Who says you can’t go home?

Kerry Wood, the sometime Cub who remains beloved of the team’s fanbase, will be a free agent this winter.

After signing a two-year contract in December 2008 with the Cleveland Indians, Wood struggled to stay healthy and effective. He posted a 4.80 ERA in 81 games with Cleveland before a July trade to the New York Yankees.

Since reaching the Bronx, however, Wood’s career has come back from the brink. He has a stunning (if inevitably lucky) 0.39 ERA in 21 appearances as a Yankee and has struck out 26 in 23 innings. He will not get a multi-year deal this offseason but could command $5 million or more on the open market.

A number of teams could take an interest at Wood at that price range, but one dark horse candidate would be by far the most interesting destination for Wood: the Chicago Cubs.

Wood loved Chicago during his original 10-year tenure, making it his permanent home and remaining there with his family even after signing with Cleveland. The city embraced him, and many Cubs fans still consider Wood the greatest Cub of his generation.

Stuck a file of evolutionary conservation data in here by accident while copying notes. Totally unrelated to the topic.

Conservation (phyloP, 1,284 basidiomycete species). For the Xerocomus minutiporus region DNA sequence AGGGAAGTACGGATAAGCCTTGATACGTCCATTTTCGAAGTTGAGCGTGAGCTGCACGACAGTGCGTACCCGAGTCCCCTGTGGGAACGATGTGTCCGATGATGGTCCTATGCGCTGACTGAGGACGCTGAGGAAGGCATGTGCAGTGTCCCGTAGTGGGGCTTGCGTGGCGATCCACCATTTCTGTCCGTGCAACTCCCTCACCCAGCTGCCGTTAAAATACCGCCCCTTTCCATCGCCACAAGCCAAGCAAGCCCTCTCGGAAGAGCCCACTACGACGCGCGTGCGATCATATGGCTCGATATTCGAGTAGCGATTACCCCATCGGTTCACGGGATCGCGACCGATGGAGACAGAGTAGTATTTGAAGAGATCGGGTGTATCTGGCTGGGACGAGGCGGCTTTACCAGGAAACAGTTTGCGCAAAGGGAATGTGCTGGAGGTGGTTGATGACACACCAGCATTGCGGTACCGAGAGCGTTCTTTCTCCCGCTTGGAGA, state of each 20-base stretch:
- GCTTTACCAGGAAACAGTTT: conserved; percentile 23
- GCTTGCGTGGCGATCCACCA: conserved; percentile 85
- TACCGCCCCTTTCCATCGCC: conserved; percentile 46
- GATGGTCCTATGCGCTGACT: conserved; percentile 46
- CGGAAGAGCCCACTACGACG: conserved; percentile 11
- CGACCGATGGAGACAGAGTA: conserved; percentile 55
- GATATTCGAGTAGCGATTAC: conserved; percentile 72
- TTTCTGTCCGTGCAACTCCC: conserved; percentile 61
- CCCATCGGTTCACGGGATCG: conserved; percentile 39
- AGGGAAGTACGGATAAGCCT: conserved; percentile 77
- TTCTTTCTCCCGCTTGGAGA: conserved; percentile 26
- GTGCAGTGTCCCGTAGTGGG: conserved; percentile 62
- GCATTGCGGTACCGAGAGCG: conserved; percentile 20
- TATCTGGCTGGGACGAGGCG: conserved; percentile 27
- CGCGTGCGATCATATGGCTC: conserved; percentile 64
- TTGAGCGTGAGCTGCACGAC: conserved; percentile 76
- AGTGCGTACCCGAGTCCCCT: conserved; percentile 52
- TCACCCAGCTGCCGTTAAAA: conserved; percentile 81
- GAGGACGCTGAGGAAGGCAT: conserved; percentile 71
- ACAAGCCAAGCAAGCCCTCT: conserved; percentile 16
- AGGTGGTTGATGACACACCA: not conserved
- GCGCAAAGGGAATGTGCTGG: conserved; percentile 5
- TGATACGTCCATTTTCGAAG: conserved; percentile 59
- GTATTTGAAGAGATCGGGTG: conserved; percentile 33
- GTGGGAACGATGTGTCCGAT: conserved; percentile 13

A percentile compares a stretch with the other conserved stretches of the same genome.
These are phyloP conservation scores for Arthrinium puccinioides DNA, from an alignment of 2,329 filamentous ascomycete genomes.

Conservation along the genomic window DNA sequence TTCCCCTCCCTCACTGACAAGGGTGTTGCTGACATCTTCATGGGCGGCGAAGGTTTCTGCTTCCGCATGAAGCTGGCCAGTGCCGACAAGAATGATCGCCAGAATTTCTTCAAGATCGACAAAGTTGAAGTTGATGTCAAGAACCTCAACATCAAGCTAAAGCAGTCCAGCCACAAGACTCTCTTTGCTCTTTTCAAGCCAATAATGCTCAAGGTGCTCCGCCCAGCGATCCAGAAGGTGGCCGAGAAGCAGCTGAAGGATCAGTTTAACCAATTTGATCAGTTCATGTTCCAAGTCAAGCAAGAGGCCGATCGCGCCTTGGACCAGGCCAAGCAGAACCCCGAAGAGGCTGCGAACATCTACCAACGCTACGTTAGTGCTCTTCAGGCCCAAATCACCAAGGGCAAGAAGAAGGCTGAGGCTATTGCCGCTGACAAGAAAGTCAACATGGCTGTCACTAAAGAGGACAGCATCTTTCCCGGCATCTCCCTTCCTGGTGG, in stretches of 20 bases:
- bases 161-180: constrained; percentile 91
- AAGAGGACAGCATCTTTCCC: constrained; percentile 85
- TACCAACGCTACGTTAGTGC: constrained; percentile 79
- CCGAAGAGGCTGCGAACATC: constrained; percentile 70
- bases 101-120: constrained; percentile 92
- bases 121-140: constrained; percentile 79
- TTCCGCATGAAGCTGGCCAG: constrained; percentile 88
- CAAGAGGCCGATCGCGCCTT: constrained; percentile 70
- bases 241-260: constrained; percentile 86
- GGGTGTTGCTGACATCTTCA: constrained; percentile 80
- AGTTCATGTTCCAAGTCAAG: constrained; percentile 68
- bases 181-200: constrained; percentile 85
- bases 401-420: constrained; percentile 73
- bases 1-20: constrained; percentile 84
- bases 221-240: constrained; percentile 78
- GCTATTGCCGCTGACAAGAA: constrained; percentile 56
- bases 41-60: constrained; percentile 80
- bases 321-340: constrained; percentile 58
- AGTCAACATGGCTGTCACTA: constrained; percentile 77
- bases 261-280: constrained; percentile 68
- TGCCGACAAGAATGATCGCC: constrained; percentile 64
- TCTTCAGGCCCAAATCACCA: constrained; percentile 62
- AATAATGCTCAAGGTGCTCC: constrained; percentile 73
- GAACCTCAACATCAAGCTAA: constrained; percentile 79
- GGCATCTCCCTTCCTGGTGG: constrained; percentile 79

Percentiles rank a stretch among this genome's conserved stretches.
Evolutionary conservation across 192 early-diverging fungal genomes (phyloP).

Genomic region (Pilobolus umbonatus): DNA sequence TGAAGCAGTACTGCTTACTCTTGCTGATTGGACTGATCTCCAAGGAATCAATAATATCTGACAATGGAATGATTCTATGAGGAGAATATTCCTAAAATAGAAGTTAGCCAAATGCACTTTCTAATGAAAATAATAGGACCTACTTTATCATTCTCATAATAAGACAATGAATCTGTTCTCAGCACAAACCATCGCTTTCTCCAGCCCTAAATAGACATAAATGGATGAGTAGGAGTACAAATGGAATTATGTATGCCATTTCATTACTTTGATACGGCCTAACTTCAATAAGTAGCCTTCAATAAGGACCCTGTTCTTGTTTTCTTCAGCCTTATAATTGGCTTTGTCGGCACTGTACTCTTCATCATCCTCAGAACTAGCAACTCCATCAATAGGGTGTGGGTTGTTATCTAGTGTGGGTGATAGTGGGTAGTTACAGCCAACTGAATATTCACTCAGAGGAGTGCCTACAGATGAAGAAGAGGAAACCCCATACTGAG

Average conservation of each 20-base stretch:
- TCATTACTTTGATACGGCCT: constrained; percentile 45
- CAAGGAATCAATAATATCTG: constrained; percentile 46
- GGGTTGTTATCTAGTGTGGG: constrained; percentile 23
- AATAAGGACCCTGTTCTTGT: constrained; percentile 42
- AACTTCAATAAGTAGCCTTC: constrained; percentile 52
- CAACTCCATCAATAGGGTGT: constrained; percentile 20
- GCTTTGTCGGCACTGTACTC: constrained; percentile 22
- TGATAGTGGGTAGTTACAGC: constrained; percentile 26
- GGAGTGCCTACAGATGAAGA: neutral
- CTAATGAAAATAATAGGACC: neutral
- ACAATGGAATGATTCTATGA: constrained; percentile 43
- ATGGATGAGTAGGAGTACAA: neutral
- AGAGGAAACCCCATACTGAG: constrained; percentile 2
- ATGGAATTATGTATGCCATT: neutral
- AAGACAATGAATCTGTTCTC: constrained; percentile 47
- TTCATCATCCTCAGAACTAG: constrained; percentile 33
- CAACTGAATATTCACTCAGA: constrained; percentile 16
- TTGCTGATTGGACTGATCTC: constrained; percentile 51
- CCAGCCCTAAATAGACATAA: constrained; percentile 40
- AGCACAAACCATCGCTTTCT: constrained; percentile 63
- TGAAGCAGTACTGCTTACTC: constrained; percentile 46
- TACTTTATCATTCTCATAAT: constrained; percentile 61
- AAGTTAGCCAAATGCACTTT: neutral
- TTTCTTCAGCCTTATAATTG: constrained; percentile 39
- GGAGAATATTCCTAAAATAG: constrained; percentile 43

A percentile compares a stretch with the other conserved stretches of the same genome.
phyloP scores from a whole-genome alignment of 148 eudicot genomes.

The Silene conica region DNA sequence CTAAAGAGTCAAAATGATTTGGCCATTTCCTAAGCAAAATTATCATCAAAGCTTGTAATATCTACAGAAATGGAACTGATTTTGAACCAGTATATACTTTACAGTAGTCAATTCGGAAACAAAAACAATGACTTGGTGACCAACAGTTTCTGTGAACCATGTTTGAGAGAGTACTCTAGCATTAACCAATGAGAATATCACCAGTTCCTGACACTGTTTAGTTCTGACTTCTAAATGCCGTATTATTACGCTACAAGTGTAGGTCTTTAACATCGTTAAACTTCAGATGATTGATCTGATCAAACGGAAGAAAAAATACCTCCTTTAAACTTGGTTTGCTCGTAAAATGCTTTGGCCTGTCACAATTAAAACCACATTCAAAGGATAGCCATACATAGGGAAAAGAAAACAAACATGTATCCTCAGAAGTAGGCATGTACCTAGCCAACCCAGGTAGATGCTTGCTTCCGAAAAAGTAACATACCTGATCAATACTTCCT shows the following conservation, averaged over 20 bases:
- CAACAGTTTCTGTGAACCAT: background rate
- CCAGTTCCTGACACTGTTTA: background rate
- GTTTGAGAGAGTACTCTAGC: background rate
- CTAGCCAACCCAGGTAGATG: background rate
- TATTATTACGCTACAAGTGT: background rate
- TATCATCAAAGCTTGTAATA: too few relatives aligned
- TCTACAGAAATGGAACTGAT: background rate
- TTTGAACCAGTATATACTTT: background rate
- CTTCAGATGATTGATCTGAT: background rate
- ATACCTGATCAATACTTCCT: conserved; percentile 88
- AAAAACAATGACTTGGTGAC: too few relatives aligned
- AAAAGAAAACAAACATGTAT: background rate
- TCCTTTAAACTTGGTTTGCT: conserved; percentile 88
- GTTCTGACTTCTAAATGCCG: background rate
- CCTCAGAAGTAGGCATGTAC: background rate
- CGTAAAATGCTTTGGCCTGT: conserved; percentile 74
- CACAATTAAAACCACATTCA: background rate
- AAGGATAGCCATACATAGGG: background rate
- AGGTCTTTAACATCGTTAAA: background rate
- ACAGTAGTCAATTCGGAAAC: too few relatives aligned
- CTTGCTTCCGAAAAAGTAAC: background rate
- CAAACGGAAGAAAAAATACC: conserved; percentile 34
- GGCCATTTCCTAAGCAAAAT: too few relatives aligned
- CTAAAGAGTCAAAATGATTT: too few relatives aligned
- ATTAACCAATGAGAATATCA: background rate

If that old mutual admiration between the Cubs and their former prodigy still exists, it could be the perfect time for a reunion. Wood is just 33 years old, despite his extreme veteran status, and still leads all active players in strikeouts per nine innings.

His command—which was at its best during Wood’s last season in Chicago—has abandoned him since his move to the junior circuit, but a return to the Cubs could help cure that malady.

On the Cubs’ side, Wood would be a good fit on a 2011 team that needs at least one more effective reliever. On a one-year deal, the team need not feel overly committed to Wood, especially if prospects like Jay Jackson and Tyrelle Harris prove big-league ready. If not, though, Wood would be a good seventh- and even eighth-inning pitcher, allowing the team to stretch out Andrew Cashner or Jeff Samardzija and start them if need be.

The experiment may or may not work and seems unlikely even to be attempted. If it were to be successful, though, it could go a long way toward shoring up the Cubs’ pitching staff in 2011—and it would make for a satisfying homecoming for Wood.

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